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Archive for May 2nd, 2007

Beer & Baseball

Posted by Bob Skilnik on May 2, 2007

baseball-poster-1910.jpgIn the 1870s, Chris Von der Ache, a saloonkeeper in St, Louis, noted that every time the St. Louis Brown Stockings pulled into town, sales of beer in his saloon skyrocketed. It didn’t take a genius to realize that there was something brewing between sports enthusiasts, in this case, baseball fans, and beer drinking. In 1880, he tried to get permission to sell his lager beer directly to fans in Sportsman’s Park, where the Browns played, but was rebuffed by the team’s owners. A year later, he purchased a controlling interest in the team and began selling beer directly to baseball fans at Sportsman’s. It was the beginning of an American duo that still reigns bigger today than ice cream and apple pie, ham and eggs or the double charms of Morganna, the “Kissing Bandit.” It began the courtship of baseball and beer.budfinebeerfinefood.jpg 

Brewer Jacob Ruppert took the next step in bringing this duo together when he and Tillinghast L´Hommedieu Huston purchased the New York Yankees for $460,000. On January 3, 1920, just thirteen days before National Prohibition fell over the land, the Yankees purchased the contract of Babe Ruth from the Boston Red Sox for $125,000 and a loan of $350,000 against the mortgage on Fenway Park. The engagement between baseball and beer had begun.

In 1953, the St. Louis Cardinals, descendants of von der Ache’s Brown Stockings, were in trouble. More precisely, Fred Saigh, the Cardinals owner was. Convicted of income tax evasion, baseball commissioner Ford Frick demanded that Saigh sell his team. Under the auspices of Anheuser-Busch, owner Gussie Busch and his brewery stepped forward and offered Saigh $3,750,000 for the team. This was actually about a half million less than had been offered by some out-of-town investors. Shyster that he was, the disgraced lawyer and Cardinals team owner still wanted the baseball team to stay in St. Louis under the control of a local investor and took A-B’s lower bid. It was a public relations coup for Gussie and his brewery. A-B had saved the St. Louis baseball team and kept them from the hands of “outsiders.” The brewery owner seemingly took the high road when it was suggested that the only reason Busch and his board of directors bought the Cardinals was to use the aging Sportsman’s Park as a conduit through which to pump out barrels of the “King of Beers” to St. Louis baseball fans. “I am going at this [the purchase] from the sports angle and not as a sales weapon for Budweiser Beer,” he told reporters at a news conference after the brewery had sealed the deal for the Cardinals.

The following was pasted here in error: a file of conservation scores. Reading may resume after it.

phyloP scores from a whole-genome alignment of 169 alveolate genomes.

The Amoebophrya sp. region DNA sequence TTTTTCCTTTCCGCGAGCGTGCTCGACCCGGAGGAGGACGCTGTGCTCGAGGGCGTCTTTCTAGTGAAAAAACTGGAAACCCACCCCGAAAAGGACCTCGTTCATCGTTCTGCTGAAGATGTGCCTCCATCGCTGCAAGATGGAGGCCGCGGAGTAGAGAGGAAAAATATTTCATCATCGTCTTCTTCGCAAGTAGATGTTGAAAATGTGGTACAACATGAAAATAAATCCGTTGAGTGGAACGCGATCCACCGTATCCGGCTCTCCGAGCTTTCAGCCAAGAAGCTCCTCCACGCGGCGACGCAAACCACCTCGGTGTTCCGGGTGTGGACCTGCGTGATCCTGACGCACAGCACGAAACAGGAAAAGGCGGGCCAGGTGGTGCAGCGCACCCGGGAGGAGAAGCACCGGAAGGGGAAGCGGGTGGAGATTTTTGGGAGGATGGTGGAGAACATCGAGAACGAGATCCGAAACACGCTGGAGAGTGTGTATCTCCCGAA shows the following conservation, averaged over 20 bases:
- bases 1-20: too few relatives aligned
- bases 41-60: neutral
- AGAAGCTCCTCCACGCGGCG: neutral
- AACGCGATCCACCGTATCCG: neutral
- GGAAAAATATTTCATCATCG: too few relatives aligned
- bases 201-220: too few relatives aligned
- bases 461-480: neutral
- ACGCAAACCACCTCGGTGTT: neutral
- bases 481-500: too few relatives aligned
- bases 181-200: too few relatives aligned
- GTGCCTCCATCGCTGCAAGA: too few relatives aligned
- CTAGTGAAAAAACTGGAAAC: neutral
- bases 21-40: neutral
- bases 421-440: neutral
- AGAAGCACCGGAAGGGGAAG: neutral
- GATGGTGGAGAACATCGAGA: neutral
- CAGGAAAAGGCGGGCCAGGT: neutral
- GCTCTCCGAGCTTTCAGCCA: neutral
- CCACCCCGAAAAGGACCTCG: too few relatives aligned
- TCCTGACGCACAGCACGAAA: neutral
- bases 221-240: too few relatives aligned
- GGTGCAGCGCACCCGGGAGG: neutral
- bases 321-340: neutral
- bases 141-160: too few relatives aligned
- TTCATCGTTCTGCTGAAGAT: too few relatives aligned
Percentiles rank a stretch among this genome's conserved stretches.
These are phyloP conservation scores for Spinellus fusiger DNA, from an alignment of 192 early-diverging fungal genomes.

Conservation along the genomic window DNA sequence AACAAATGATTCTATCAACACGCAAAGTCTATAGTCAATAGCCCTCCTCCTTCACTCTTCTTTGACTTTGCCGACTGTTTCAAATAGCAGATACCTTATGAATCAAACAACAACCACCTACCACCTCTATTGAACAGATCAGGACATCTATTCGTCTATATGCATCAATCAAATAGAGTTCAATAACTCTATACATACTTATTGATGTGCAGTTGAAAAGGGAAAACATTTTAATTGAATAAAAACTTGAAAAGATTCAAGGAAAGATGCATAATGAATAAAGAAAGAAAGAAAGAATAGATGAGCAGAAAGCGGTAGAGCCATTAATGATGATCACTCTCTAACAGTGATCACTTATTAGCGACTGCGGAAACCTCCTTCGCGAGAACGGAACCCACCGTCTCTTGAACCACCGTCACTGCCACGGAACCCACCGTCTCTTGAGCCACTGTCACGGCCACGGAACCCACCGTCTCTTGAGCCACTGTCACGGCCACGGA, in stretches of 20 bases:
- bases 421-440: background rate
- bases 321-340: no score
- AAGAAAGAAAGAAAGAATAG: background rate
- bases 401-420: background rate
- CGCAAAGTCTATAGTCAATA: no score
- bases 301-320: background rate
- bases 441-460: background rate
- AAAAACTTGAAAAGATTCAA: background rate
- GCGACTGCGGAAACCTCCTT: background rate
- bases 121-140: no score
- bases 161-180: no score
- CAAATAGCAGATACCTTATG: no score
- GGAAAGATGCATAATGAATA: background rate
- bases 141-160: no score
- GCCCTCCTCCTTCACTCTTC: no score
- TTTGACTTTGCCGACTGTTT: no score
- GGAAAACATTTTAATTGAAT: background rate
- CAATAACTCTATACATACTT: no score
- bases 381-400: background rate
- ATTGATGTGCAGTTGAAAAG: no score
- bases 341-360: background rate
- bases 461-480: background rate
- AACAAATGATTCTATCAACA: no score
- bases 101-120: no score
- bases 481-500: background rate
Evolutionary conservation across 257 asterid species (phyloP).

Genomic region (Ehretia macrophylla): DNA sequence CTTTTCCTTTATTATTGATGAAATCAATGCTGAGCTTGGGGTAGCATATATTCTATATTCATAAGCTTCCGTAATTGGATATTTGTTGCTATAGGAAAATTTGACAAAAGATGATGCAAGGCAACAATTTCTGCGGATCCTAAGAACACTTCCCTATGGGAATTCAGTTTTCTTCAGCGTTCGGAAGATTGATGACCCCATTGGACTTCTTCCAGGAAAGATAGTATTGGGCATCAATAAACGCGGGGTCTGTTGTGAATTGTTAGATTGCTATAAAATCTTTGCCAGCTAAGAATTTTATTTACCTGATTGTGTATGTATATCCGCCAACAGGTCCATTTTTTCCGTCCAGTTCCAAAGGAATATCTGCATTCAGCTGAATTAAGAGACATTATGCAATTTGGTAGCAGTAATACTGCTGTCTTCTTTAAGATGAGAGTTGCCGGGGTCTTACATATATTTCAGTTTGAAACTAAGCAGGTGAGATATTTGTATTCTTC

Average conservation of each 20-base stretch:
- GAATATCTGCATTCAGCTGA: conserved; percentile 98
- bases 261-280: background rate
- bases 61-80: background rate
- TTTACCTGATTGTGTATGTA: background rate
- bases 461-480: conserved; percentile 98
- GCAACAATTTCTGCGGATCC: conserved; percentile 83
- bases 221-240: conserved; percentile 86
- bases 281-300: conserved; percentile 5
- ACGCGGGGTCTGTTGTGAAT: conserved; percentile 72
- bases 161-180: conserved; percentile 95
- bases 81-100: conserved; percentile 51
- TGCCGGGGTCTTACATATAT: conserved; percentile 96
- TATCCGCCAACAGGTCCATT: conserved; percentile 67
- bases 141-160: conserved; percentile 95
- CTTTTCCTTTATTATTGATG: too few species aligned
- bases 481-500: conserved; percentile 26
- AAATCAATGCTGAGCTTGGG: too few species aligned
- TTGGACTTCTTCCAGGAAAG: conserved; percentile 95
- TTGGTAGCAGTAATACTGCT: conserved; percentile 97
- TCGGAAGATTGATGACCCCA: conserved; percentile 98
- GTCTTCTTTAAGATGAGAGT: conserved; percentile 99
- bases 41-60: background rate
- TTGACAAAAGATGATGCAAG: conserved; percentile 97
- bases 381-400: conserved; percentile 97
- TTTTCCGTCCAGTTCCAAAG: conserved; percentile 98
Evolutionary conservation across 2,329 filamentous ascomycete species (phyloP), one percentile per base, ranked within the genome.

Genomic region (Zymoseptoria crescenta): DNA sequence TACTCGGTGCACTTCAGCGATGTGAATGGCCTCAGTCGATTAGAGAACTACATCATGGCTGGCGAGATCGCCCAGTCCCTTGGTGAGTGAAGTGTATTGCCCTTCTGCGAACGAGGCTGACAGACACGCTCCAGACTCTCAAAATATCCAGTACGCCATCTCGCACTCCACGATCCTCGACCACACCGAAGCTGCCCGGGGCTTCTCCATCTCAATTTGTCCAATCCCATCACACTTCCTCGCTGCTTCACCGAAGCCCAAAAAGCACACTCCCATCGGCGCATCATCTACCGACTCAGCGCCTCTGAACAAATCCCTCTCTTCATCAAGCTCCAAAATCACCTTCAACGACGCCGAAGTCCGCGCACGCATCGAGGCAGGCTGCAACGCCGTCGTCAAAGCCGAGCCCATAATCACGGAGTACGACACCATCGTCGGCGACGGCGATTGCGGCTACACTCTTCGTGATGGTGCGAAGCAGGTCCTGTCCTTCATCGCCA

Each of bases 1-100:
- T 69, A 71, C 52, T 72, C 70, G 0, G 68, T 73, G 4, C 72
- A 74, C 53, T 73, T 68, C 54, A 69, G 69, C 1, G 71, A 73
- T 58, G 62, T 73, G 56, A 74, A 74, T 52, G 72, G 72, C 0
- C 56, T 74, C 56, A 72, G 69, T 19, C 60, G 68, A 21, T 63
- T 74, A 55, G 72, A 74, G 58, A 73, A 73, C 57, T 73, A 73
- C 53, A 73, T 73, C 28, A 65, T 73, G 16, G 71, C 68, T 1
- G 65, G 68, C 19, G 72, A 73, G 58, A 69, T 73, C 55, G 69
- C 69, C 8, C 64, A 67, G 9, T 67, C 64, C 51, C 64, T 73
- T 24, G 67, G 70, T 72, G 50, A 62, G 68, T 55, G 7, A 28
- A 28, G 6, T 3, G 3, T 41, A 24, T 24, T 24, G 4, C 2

Things became a bit rocky for Gussie a year later when a Colorado senator introduced a bill that would have made ownership of any sports team by a brewery or distillery subject to antitrust laws. The attack seemed to really be aimed at Busch, especially after Colorado Senator Edwin Johnson called Gussie “…a personable and able huckster” and accused the beer baron of not really understanding the history and tradition of baseball, but instead, charged that Busch looked at the sport as “…a cold-blooded, beer-peddling business…”Johnson was right. Shortly after A-B bought the Cardinals, Busch decided that it was time to get out of the aging Sportsman’s Park. He cut a deal with Bill Veeck, who owned the rival St. Louis Browns at Forest Park, to buy the Brown’s stadium for $1.1 million. Veeck grabbed the money and moved his team to Baltimore.

Gussie floored everyone when he announced that he wanted to rename the stadium at Forest Park to “Budweiser Stadium.” Baseball commissioner Ford Frick was furious at the idea of renaming the park after a beer brand, his opinion bolstered by a local Protestant church group that also found the idea of naming a ball park after an alcoholic beverage repugnant. Busch realized he had created a PR nightmare but admitted that it wasn’t until it was pointed out by his advisors that the Wrigley family hadn’t named the old Weegham Park “Juicy Fruit Stadium” but rather Wrigley Field, that he acquiesced  to renaming Forest Park to “Busch Stadium.”

There was another problem that resolved itself at the end of the baseball season when the broadcast contract between the Cards and rival St. Louis brewery, Griesidieck Brothers, ran out. Busch demanded that all the advertising signs be stripped from Busch Stadium and ordered the erection of a single neon sign of the sprawling A-B eagle over the scoreboard. The marriage of baseball and beer had begun.

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